The difficult component of method to write is the description about “apparatus” because it is all about the explanation of instruments used. In the present study, self-administered questionnaires for depression, drug use, sleep quality, sexual abuse and nutritional habits of the participants suffering from narcolepsy were defined. We need to write the reliability details of all the items along with their scoring details (Cook et. al., 1976).
The easiest component of method section is to write about the “participants” because we only have to explain their demographics (age, gender, education, qualification and special conditions) and their method of selection (random, purposive sampling and so on).
Understanding of the statistical results and learning the writing conventions appropriately are some steps that I would undertake to improve these sections.
The difficult component of result section is to read the tabular data after running statistical analysis and extracting the desired components from it. For example, how to check the p values to analyze either results are significant or not and they should be written on the research paper or not.
The easiest component of result section is to make tables, graphs and figures because this is an interesting job. Tables, figures and graphs break the boredom spell that we aversively acquire during jotting the introduction, literature review and methodology section down after deliberate painstaking efforts.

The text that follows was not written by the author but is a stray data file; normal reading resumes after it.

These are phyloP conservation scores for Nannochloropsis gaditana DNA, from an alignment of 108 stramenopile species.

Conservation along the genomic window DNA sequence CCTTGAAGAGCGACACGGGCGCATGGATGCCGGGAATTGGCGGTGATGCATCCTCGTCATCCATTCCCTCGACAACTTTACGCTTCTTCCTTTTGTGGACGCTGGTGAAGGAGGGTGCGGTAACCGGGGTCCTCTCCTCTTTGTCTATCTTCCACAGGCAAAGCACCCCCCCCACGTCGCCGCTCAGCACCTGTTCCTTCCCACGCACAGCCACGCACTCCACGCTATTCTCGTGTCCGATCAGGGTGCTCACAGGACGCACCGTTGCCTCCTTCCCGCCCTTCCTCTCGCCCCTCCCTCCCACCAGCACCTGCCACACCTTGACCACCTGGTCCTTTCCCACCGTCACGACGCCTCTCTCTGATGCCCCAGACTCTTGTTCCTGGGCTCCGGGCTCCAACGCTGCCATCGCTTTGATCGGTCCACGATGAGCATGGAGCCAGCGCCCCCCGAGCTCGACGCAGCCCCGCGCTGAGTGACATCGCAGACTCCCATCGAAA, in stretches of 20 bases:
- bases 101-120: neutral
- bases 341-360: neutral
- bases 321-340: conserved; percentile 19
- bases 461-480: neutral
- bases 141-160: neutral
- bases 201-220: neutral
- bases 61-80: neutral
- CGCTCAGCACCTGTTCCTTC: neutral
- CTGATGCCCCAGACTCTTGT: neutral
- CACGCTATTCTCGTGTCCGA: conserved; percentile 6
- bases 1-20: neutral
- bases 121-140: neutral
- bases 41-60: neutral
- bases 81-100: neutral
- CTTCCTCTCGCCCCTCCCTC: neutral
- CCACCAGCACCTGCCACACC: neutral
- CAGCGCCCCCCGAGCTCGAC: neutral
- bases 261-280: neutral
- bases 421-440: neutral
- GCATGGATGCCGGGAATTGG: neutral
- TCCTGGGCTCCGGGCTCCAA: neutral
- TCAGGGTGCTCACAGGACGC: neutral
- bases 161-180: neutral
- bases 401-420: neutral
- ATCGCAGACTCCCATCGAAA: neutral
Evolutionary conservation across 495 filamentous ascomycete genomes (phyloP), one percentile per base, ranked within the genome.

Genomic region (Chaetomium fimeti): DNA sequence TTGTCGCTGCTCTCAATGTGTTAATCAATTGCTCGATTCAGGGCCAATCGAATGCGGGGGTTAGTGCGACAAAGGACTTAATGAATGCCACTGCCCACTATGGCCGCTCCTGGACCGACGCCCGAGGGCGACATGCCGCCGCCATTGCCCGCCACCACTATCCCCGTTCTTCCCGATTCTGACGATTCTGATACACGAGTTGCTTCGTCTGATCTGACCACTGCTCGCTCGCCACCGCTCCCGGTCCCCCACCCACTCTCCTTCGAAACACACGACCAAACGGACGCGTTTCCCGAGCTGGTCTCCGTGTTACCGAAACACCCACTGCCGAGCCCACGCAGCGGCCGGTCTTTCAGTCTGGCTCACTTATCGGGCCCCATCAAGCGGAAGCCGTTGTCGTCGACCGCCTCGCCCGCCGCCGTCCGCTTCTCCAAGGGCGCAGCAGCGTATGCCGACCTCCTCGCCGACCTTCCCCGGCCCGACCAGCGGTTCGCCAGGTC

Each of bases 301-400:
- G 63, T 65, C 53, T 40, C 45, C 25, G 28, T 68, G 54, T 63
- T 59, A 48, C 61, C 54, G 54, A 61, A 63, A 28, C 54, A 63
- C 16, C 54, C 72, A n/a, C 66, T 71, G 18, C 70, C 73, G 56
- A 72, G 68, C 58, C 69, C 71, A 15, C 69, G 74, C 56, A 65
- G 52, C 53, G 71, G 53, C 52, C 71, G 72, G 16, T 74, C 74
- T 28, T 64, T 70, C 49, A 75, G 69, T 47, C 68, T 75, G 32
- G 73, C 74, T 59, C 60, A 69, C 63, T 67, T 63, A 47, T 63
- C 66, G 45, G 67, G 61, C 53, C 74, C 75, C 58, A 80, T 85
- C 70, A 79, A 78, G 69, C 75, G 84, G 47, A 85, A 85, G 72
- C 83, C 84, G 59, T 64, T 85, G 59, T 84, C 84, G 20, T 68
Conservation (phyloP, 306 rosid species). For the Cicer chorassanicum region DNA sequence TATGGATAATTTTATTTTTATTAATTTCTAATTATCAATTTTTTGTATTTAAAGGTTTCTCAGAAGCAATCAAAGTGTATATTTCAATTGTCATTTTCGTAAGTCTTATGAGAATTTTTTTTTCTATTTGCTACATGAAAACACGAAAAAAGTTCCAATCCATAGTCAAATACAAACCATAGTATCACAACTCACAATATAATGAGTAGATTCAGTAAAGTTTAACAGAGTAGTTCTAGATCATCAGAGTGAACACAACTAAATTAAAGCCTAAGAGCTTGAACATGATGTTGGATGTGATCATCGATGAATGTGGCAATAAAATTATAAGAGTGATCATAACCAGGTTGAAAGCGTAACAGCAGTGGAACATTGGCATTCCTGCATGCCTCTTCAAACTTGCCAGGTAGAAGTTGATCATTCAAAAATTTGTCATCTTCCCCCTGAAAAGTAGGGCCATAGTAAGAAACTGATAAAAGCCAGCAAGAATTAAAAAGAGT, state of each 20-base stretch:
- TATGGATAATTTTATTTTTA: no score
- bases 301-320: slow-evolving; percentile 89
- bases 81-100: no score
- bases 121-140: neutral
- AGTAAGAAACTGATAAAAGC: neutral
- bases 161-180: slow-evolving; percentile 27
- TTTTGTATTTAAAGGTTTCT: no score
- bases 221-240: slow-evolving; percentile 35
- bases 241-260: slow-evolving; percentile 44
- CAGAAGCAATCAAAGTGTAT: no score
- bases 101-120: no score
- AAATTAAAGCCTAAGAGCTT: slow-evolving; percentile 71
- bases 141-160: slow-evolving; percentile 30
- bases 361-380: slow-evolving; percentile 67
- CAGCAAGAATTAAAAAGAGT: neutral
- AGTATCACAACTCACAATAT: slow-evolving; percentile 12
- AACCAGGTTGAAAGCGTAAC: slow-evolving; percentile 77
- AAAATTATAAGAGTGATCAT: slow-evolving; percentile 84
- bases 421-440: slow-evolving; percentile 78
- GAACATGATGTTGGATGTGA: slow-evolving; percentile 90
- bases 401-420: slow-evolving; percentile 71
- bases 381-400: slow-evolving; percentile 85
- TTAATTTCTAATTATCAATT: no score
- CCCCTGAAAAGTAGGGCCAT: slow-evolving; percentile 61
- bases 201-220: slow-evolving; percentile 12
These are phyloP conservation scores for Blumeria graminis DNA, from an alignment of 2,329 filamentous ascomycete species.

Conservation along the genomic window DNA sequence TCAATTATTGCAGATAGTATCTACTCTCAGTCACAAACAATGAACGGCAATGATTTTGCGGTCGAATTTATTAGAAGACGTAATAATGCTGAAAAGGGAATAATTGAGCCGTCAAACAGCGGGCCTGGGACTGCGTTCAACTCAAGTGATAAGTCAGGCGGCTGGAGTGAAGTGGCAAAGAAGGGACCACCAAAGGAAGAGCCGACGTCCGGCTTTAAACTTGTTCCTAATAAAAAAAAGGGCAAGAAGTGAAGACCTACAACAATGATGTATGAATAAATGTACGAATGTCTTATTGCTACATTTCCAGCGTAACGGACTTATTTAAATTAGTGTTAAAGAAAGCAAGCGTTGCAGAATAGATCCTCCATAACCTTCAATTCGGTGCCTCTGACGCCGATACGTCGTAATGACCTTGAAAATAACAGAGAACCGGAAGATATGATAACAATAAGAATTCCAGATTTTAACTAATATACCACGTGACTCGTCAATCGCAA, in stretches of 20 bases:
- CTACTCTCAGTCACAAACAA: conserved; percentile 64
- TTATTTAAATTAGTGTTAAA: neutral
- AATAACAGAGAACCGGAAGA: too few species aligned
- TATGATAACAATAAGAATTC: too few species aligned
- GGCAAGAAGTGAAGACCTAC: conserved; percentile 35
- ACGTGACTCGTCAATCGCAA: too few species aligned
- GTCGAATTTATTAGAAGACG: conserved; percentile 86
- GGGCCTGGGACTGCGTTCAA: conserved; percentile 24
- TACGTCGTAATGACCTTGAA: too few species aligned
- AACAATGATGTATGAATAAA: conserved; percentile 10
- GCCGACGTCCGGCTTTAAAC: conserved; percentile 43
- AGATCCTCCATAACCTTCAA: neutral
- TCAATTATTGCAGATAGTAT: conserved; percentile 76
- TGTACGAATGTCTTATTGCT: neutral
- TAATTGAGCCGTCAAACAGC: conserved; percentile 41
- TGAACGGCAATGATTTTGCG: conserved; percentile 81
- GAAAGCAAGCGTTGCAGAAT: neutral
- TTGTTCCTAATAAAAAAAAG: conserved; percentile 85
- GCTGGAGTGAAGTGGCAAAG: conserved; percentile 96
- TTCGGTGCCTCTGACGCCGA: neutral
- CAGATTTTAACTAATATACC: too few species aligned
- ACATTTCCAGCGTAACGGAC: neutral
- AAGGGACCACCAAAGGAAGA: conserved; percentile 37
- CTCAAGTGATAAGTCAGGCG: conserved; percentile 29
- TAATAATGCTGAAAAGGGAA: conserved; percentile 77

Difference between grant proposal and research article
In the grant proposal everything revolves around an effective persuasive proposal that ensures the attainment of required remittance from corresponding authorities; its method and result sections are named as implementation and evaluation plan respectively (Smith, 2008). On the other hand, the audience of research article is either common people or professionals with the basic objective of awareness and understanding. Both of these sections are less detailed in the grant proposal and highly detailed in the later one.
Smith, E. (2008). Using secondary data in educational and social research. New York, NY: McGraw-Hill.
Cook, S. Sellitz, C., Wrightsman, L. et. al. (1976). Research methods in social relations. New York, NY: Holt, Rinehart & Winston.
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